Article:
In general, the strongest effects of Catholic education among those who attended Catholic schools, particularly as they affect measures of attachment to the church. According to the research available, those who attended a Catholic school are more likely than those who did not to attend mass and engage in parish life.

Catholic schooling pays off in a number of ways for the Church and our country in that attending a Catholic school  leads to a higher level educational attainment and  subsequently a higher household income. In addition, Catholics who attended a Catholic high school appear to have a stronger attachment to the church on some measures. They are somewhat more satisfied with the church as it exists today and more accepting of some of the measures many dioceses are adopting to address the shortage of priests.

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Steve Virgadamo

The Catholic Information Center

catholic-information-centerWelcome to the Catholic Information Center. The Catholic Information Center is one of the front runners for brining new life into the Catholic Church and new Evangelisation. The center is located in Downtown Washington and has become a staple for the community and the Catholic following. This community of believers as you will hear from the video are not just locals, there are people that travel far and wide to walk through the front doors of this wonderful center and seek guidance, forgiveness, and hope.

 

This video highlights some of the main reasons why the CIC is so popular and so beloved by so many people. The Catholic Information Center is located right on K Street in Downtown Washington D.C. providing the center a pivotal spot to bring in new followers and attract more attention. The CIC is also widely regarded as having the best Catholic book stores in the country. With more literature than you know what to do with you will never be without the word of the Lord.

Enjoy the video and please come back soon for more videos and more information.

Thank you for viewing!

Steve Virgadamo

Daily Catholic Mass – Fr. Miguel

father-miguelHello all, and welcome back to my website. I wanted to somewhat change the way I add to my blog posts section of this site by adding in some videos for extra information. I plan to start sharing new videos and old ones that highlight the Catholic faith and any news going on within the sector. Below you will find a video of a full Catholic daily Mass performed by Father Miguel. Please enjoy the video and be sure to check back regularly for more videos.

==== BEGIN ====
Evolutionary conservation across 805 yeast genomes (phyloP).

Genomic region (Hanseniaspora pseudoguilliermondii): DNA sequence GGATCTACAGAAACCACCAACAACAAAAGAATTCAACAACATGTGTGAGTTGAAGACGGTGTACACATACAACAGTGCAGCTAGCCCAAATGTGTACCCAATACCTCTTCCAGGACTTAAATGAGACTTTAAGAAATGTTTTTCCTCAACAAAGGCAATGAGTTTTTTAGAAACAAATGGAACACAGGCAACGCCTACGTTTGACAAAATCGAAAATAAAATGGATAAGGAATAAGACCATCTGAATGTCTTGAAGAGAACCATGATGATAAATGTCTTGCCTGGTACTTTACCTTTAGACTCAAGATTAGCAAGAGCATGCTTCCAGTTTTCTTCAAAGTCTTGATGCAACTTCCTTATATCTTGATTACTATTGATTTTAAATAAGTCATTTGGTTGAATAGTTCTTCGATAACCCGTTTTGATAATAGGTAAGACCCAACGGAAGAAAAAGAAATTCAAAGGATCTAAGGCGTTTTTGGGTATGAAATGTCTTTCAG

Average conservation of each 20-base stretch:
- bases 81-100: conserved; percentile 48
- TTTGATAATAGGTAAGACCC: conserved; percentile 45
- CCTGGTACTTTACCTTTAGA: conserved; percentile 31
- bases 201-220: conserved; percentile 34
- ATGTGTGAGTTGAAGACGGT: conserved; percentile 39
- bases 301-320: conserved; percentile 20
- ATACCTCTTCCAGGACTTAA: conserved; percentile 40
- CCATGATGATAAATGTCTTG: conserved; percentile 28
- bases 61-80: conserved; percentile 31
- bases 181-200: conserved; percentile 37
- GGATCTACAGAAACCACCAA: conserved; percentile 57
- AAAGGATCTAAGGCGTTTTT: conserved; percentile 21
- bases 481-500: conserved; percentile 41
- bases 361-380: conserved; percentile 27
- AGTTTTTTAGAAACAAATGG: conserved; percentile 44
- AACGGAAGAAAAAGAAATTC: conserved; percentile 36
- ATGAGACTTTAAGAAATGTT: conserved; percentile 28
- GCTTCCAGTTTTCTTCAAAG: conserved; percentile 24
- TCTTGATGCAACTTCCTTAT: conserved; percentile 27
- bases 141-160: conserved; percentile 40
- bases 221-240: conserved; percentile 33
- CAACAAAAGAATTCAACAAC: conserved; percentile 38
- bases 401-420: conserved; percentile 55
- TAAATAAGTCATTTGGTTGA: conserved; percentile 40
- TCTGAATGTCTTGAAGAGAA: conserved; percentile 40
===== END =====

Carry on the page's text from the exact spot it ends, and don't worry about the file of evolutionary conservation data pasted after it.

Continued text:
Thank you for viewing!

Steve Virgadamo

The Pope Visited a Catholic School

Perhaps you should as well. You’ll find that that the school is still Our Father’s school, but not your father’s Catholic School anymore.

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While many Catholic schools have closed, more than 150 schools opened during the past 10 years. Hardly a diocese in the country exists that does not have plans on the drawing boards for new schools and additions to others. Catholic parents in suburban parishes are now the prime movers behind the opening of new schools. From California to Virginia, from Florida to Indiana, examples exist of new schools opening with capacity enrollments and waiting lists.

The best way to understand what is happening in Catholic schools is to take a good look at the following four traits:

1. ADHERENCE TO CATHOLIC IDENTITY

2. MODERN CLASSROOM ARRANGEMENTS

3. NEW ADMINISTRATIVE SETUP

4. CHANGES IN FUNDING

CATHOLIC SCHOOLS…

1) Have a proven record of academic excellence;

2) Recognize you as the primary educator of your child(ren) and partner with you for the good of your children;

3) Continue the religious formation of your children begun in your home;

4) Offer a rigorous curriculum

5) Provide a challenging environment;

6) Maintain a secure environment;

7) Deal with the issues of today and show students the application of Christian principles to them;

8) Have educators who believe that all children can succeed;

9) Provide a Christian value-centered education; and most importantly

10) Prepare students for not just college, but heaven too!

If you are not a parent but a Catholic parishioner, I ask you to examine with me the following reasons for helping the renaissance of Catholic schools throughout the United States: 1. At Baptism we joined the family of God and were charged to become evangelizers. We do this chiefly by acting in a Christ like manner. Because we are charged to be evangelizers, we need to assist those who do this on a full-time basis. We need to support our Catholic schools.

2. Catholic schools are good for America. Large numbers of Catholic schools provide a top-quality education to very poor children thereby treating the disease of poverty and social injustice as opposed to just the symptoms.